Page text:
In the 1920s further controls were introduced under the Milk & Dairies Act – passed in 1914! – finally coming into operation in 1925. All dairies had to be registered and plans for milk houses to be approved. In late 1927 the Sanitary Inspector reported that several dairymen’s premises were not yet up to bylaw standard and they were given fourteen days to improve or they would be called before the Police Court
One of the most important public health measures taken by the Town Council was the establishment of a burgh slaughterhouse. Before this butchers such as William Chalmers and John Sandison had their own slaughterhouses which had not been licensed and created a serious problem of pollution. In 1894 the County Sanitary Inspector complained that sewerage and rubbish from several dwelling houses and two slaughterhouses were polluting the stream that flowed through the garden and grounds of Auchintoul House and a ditch on part of Cornhill Road. The Town Council asked Mr Briggs, Burgh Surveyor of Banff, for advice and assistance and he submitted plans for a sewerage drain (costing £75) to solve the pollution problem and also for a new slaughterhouse (costing £185).
The Council decided to locate the slaughterhouse at the top of School Lane, which was at that time well away from houses. A feu charter was agreed with Provost George of Macduff, the landowner of most of Aberchirder, with feu duty set at £1.10s a year. The new facility was officially opened on 1 August 1895.
Location of burgh slaughterhouse at the top of School Lane.
Extract from OS map of 1904 reproduced by permission of the Trustees of the National Library of Scotland.
Sewage & Rubbish
Although there had been an extension of the fairly basic drainage system in 1883, sewage was a constant concern for the Council, which undertook a programme of building sewers along the main streets.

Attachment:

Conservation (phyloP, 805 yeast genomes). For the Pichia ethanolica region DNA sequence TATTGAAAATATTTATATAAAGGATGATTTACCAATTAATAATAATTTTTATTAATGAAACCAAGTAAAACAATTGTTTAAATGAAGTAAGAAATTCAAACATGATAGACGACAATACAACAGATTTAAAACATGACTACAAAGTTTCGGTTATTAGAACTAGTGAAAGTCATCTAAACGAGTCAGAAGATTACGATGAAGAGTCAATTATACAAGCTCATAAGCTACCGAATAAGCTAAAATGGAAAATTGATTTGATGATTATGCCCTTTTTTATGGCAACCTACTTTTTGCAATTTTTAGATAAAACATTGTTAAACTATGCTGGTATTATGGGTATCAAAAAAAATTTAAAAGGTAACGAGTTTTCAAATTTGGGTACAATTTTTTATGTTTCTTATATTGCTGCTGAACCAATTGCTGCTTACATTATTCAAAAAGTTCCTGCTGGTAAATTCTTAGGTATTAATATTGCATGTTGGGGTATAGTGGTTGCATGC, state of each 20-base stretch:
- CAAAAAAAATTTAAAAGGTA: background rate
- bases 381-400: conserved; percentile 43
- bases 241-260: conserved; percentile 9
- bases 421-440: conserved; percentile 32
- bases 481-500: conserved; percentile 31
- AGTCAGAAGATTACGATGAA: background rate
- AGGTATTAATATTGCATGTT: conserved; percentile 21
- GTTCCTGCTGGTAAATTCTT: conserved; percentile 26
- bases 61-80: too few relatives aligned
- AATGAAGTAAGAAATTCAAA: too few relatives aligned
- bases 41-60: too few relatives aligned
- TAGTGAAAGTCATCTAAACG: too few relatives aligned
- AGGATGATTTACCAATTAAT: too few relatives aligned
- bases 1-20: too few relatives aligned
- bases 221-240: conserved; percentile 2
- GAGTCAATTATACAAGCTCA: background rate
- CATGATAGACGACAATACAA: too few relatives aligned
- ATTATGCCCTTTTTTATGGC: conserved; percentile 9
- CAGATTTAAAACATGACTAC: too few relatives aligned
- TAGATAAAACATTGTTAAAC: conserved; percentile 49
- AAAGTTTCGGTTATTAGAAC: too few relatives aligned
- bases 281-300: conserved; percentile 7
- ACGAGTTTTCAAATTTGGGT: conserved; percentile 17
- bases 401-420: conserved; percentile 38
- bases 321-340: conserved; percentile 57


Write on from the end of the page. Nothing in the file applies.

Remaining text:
By the beginning of the 20th Century only a select few houses had installed WCs which, in view of the chronic water shortage, were not regarded favourably by the Council! These were connected to sewers which carried the waste to outfalls in South Street, from where open ditches ran to Arkland Burn.
The Rectory at the top of Main Street was too high to get pressure, so the Boyes family got water got from a street pump or well. Legend has it that when they had a new WC installed around 1900 the cistern had to be filled by hand and only the head of the household was allowed to use the WC while the rest (all ladies) had to use the outside privy!
Cesspools still existed in some gardens, causing a health hazard, and it is recorded that in 1900 the Town Council had to pay medical expenses for a young boy who had fallen into one!
As far as refuse was concerned, the Town Council in 1895 approached Alexander George, superior of the Burgh, and he “came last week and pointed out a place in the North-west corner [of Causewayend Quarry] that he is willing to give the Burgh for a rubbish depot”.